United States District Court, S.D. West Virginia, Huntington Division
MEMORANDUM OPINION AND ORDER
C. CHAMBERS UNITED STATES DISTRICT JUDGE.
pending before the Court is Defendant's Letter Form
Motion to Withdraw Guilty Plea (ECF No. 44). The Court held a
hearing on the motion on February 20, 2018 at 3:30 p.m. in
Huntington. At the hearing, the Court heard argument both
from Defendant and from the Government relating to
Defendant's motion. Upon close of argument, the Court
ruled that Defendant's motion was
DENIED. The Court's reasons for denial
were set forth during the hearing and are more fully detailed
was charged in a four-count indictment on August 1, 2017. ECF
No. 18. After retaining the counsel of A. Courtenay Craig,
Defendant signed a plea agreement with the Government on
October 17, 2017 in which he pled guilty to Count One of the
indictment and the United States agreed to dismiss the
remaining counts. On October 24, 2017, the Court held a Rule
11 hearing in which it accepted Defendant's guilty plea
but deferred accepting the plea agreement until after review
of a presentence report.
November 14, 2017, Defendant wrote a letter to the Court in
which he moved to withdraw his guilty plea. ECF No. 44. In
his letter form motion, Defendant noted that he had fired Mr.
Craig and filed a complaint against Mr. Craig with the West
Virginia Bar Association. Id. In the complaint,
included as an exhibit to Defendant's letter form motion,
Defendant accused Mr. Craig of misleading him and
“forcing [Defendant] to enter into a non-favorable plea
agreement that [he] [had] no wish to enter into.” ECF
No. 44-1. Defendant also accused Mr. Craig of failing to
provide Defendant with requested discovery materials, failing
to file appropriate pretrial motions, and misleading
Defendant as to his constitutional rights. Id.
Defendant further asserted that Mr. Craig interfered with
Defendant's right to obtain new counsel. Id.
Defendant finally claimed that Mr. Craig misled Defendant in
advising him that the Government would prove its case against
him using racial stereotyping and falsified evidence.
November 14, 2017, Mr. Craig was removed from the case
pursuant to a sealed Court order. ECF No. 43. Richard Weston
was appointed to represent Defendant on January 9, 2018. ECF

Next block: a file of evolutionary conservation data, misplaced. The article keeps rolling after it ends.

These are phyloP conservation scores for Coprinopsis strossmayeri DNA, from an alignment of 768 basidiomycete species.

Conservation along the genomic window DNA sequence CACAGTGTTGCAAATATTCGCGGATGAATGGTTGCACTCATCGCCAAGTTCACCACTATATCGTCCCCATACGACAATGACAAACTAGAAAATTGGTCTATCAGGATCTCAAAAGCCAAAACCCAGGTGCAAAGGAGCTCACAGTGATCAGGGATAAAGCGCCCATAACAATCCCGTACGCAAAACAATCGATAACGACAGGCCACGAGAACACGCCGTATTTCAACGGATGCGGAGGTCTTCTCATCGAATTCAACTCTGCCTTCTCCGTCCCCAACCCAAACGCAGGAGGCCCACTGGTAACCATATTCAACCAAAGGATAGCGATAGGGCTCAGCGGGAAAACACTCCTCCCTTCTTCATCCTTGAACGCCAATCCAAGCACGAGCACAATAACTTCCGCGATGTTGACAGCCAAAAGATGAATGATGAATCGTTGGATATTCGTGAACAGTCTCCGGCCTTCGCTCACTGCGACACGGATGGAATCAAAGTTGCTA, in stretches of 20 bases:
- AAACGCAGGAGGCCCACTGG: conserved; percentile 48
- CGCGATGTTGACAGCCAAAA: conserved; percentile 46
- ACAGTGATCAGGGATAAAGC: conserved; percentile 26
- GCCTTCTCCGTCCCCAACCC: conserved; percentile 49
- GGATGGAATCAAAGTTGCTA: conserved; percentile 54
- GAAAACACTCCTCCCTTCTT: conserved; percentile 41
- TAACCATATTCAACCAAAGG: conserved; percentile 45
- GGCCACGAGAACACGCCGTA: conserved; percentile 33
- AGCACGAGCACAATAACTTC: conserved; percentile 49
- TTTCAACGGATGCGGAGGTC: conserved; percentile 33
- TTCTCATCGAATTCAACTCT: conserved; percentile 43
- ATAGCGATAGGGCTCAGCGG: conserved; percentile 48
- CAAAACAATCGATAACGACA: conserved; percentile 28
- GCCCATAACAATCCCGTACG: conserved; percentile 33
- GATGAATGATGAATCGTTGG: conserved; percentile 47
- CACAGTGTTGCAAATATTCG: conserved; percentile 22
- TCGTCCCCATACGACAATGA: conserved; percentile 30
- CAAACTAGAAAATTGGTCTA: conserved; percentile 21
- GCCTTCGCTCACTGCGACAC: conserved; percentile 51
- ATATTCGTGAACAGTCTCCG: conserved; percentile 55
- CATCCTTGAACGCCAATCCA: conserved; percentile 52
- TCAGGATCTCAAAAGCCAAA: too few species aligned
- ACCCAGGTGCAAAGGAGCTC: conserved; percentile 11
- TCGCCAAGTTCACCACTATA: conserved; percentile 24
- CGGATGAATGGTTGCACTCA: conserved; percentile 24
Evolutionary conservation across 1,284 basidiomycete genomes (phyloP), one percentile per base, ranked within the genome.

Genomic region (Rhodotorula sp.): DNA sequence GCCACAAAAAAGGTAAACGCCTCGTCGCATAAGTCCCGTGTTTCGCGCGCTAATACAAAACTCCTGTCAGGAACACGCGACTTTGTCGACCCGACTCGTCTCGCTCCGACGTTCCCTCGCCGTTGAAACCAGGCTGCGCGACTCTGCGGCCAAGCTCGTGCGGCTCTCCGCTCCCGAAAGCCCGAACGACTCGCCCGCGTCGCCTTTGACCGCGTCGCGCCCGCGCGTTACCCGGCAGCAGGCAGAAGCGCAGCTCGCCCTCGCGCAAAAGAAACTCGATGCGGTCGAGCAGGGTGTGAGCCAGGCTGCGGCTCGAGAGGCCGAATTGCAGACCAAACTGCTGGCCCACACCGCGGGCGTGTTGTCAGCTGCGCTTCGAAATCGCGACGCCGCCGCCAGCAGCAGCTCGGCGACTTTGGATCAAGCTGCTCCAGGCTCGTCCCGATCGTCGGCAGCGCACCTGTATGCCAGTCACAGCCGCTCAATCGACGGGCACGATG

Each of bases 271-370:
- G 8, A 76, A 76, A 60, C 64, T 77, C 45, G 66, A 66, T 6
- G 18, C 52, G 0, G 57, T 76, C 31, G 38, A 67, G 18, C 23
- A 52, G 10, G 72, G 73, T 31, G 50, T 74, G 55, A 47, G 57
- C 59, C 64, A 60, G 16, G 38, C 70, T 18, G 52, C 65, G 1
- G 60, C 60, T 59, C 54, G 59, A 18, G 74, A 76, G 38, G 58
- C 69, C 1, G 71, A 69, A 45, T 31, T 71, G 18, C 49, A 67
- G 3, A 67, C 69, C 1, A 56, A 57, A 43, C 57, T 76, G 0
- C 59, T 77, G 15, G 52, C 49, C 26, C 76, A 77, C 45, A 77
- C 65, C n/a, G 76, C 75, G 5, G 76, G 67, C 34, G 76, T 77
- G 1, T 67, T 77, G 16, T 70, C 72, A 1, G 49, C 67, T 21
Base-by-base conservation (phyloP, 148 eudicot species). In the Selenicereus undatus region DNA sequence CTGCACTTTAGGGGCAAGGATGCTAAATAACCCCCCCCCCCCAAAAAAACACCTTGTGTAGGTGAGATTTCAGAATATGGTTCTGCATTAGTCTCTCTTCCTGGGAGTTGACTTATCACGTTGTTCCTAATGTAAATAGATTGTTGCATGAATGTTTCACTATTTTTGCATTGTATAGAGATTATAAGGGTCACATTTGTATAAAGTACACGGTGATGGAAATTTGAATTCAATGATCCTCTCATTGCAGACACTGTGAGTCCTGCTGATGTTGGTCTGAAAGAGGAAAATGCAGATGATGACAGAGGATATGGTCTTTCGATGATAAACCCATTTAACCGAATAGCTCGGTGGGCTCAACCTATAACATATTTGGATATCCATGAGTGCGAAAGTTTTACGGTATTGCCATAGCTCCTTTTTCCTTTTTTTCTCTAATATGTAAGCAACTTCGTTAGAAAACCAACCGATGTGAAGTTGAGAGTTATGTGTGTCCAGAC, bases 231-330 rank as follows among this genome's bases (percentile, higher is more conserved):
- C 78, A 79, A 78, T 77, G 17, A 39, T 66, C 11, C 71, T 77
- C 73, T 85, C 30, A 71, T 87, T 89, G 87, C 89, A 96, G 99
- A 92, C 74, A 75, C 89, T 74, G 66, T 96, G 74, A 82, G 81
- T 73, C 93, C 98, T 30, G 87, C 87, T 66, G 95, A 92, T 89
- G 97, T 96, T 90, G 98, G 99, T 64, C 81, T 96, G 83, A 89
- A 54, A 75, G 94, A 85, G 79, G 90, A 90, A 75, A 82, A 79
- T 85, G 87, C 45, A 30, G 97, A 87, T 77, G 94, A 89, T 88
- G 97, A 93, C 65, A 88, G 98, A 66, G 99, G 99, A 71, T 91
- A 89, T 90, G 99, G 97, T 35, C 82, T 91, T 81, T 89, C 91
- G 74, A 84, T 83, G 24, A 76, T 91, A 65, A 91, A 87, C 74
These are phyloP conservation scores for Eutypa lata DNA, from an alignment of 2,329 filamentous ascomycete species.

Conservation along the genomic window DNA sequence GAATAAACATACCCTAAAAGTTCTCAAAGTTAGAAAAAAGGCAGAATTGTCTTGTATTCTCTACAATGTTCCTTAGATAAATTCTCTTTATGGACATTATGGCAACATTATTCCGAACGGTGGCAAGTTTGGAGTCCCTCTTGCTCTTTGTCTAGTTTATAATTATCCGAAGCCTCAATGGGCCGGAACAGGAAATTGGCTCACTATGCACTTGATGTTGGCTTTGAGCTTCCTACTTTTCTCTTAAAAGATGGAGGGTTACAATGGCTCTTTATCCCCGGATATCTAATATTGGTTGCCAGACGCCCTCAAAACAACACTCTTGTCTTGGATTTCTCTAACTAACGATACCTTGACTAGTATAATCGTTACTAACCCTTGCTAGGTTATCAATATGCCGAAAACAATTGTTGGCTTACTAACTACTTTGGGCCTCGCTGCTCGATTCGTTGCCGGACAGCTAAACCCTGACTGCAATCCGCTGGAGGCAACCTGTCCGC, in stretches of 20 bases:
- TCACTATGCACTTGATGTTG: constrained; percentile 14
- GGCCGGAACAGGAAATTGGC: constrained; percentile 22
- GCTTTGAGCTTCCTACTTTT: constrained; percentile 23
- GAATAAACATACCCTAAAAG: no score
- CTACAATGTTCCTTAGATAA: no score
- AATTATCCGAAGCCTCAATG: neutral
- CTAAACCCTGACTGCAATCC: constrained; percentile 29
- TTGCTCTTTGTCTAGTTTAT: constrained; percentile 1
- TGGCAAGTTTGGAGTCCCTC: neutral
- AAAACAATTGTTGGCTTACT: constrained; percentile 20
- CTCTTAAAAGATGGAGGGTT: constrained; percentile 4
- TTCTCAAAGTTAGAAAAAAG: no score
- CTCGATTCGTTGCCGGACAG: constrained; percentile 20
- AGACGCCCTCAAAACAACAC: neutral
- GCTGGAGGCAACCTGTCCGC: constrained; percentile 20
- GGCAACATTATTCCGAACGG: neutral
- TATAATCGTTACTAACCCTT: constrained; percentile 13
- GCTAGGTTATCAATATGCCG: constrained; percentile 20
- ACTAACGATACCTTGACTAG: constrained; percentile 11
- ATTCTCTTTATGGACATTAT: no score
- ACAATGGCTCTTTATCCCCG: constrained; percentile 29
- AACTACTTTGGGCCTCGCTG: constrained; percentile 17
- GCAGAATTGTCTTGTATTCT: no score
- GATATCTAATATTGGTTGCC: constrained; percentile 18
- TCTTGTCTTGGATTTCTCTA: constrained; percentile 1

No. 59. On February 5, 2018, Mr. Weston filed a Memorandum in
Support of Defendant's letter form motion. ECF No. 61-1.
Memorandum, Defendant reasserted that Mr. Craig
“pressured him into pleading guilty by refusing to
participate in a jury trial, failing to provide him discovery
he requested to review before pleading guilty and failing to
file proper pretrial motions.” ECF No. 61-1. In support
of these assertions, Defendant filed recordings of two phone
calls Defendant made to an unidentified female during the
pre-plea period. ECF No. 64. In the first call, Defendant
told the female that he had no choice but to go to trial,
that he hadn't done anything, and that the plea offers he
was hearing were inconsistent and unpalatable. Id.
In the second call, Defendant told the woman that Mr. Craig
had advised him against going to trial because he was a black
man from out of town and in a relationship with a white
woman, and that a jury would convict him on the basis of
racism. Id. Defendant noted during the call that he
was contemplating firing Mr. Craig because Mr. Craig was not
working with Defendant, but against him. Id.
Defendant further told the female that Mr. Craig advised
Defendant that if he did not take the plea deal he was going
to be sentenced to life in prison. Id. Pursuant to
the offered phone call evidence, his letter form motion, and
his new attorney's memorandum in support, Defendant asked
the Court to allow him to withdraw his guilty plea.
Government responded to Defendant's Memorandum in Support
on February 15, 2018. ECF No. 67. The Government noted that
Defendant signed a guilty plea, initialing each page, in
which he acknowledged that he understood and agreed to the
terms contained in the agreement and was satisfied with the
representation of his attorney. Id. The agreement
that Defendant signed also included a stipulation of facts
referencing Defendant's constructive possession of, among
other items, 140 grams of heroin, 44 grams of cocaine, and a